For a long time now BioLogos has ignored its initial mission of trying to convert evangelical Christians to evolution. It didn’t work—as I predicted—because those Christians know that if you buy Darwinian evolution, then you have to see much of the Bible as either fictional or at best metaphorical. And if you do that, then where does the metaphor stop?
It seems that Young Earth Creationists are not the only ones who find BioLogos’ attempt to “reconcile science and faith” lacking. One atheist and evolutionist, Dr. Jerry Coyne, believes very strongly that evolution and Christianity are not at all compatible. In a recent article, Dr. Coyne challenges what he sees as BioLogos’ “sucking up to evangelical Christians, or giving them ludicrous ways to comport their faith with scientific truth—ways that are themselves unscientific (e.g., the historicity of Adam and Eve).”
First, Dr. Coyne reiterates his concern with BioLogos’ basic approach:
For a long time now BioLogos has ignored its initial mission of trying to convert evangelical Christians to evolution. It didn’t work—as I predicted—because those Christians know that if you buy Darwinian evolution, then you have to see much of the Bible as either fictional or at best metaphorical. And if you do that, then where does the metaphor stop? Was Jesus a metaphor for how we humans can save ourselves?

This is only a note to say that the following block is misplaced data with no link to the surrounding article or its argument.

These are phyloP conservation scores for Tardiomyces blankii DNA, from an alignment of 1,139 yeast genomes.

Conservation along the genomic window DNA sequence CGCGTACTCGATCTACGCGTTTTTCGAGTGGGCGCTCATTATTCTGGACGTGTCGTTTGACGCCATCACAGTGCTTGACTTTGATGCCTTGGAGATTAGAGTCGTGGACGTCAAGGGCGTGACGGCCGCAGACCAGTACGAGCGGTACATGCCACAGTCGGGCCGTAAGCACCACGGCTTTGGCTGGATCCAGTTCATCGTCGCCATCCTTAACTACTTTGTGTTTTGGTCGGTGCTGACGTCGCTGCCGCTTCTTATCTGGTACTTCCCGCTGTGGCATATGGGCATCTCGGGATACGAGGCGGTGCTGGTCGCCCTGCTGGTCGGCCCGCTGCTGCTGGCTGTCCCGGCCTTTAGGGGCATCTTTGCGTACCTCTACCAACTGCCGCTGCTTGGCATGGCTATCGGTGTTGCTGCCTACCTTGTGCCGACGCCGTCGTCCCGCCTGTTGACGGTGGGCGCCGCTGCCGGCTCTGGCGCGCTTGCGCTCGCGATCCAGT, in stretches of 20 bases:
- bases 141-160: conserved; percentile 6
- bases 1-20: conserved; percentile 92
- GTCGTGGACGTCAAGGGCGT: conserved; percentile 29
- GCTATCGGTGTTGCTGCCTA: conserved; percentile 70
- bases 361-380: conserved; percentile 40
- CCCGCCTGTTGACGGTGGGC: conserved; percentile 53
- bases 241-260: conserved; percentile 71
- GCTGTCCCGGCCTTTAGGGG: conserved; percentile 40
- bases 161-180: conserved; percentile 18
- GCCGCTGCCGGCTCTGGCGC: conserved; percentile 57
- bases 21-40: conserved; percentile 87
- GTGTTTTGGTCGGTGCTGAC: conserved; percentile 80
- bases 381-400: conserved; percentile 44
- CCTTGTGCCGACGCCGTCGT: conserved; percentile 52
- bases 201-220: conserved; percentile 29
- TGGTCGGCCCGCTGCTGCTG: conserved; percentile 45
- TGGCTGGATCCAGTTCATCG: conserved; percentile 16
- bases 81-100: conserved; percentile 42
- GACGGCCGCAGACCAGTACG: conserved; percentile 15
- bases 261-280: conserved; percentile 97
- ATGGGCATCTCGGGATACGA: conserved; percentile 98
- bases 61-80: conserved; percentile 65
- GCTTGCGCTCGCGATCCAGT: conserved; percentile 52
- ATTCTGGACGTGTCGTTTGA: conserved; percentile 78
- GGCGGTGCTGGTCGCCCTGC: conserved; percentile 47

Evangelicals won’t buy that, nor do they like what they see as the other philosophical accoutrements of evolution: our status as mere evolved beasts like gibbons, the lack of a human soul, the absence of an external purpose or meaning to our lives, or of a God-imposed morality, and so on.
He goes on to quote from an article by Dr. Peter Enns on the subject of the Bible as metaphor where Dr. Enns attempts to show a similarity between Jesus’ parables and the “stories” in Genesis:
If this is how God chooses to communicate at the incarnation—the very climax and epicenter of his story—we should not be surprised to see God painting vivid portraits elsewhere in Scripture. This is especially true of Genesis and creation. Something so fundamental to God’s story may need to be told in a way that transcends the limitations of purely intellectual engagement. Genesis may be written more to show us—by grabbing us with its images than laying out a timeline of cause and effect events—that God is the central figure on the biblical drama.
Dr. Coyne isn’t buying it:
Most of us see the Bible as a total fiction. The great tragedy of Enns, and of accommodationists like him, is that he can’t buy that whole hog: because of childhood indoctrination or a desire to believe what is comforting, a Biblical scholar convinces himself that part of a fictional book really is fiction, though it teaches timeless truths, while other parts or non-negotiable fact. And he has no way, despite his Ph.D. in Biblical scholarship, to do that. Tell us, Dr. Enns: if Genesis was just a useful myth rather than truth, how do you know that Jesus was the Son of God and came back from the dead?
When Young Earth Creationists ask the question of where theistic evolutionists draw the line between reality and metaphor, they are ridiculed for over-reacting. Theistic evolutionists roll their eyes and say, of course, we believe that Jesus was actually resurrected. But notice again that the question keeps being raised and not just by the YEC crowd. If we can’t trust Genesis to be historical fact, then how can we trust that the Gospels are either?
Rachel Miller is a member of Spring Cypress Presbyterian Church (PCA) in Spring, Texas. She blogs at A Daughter of the Reformation from where this article is taken and is used with permission.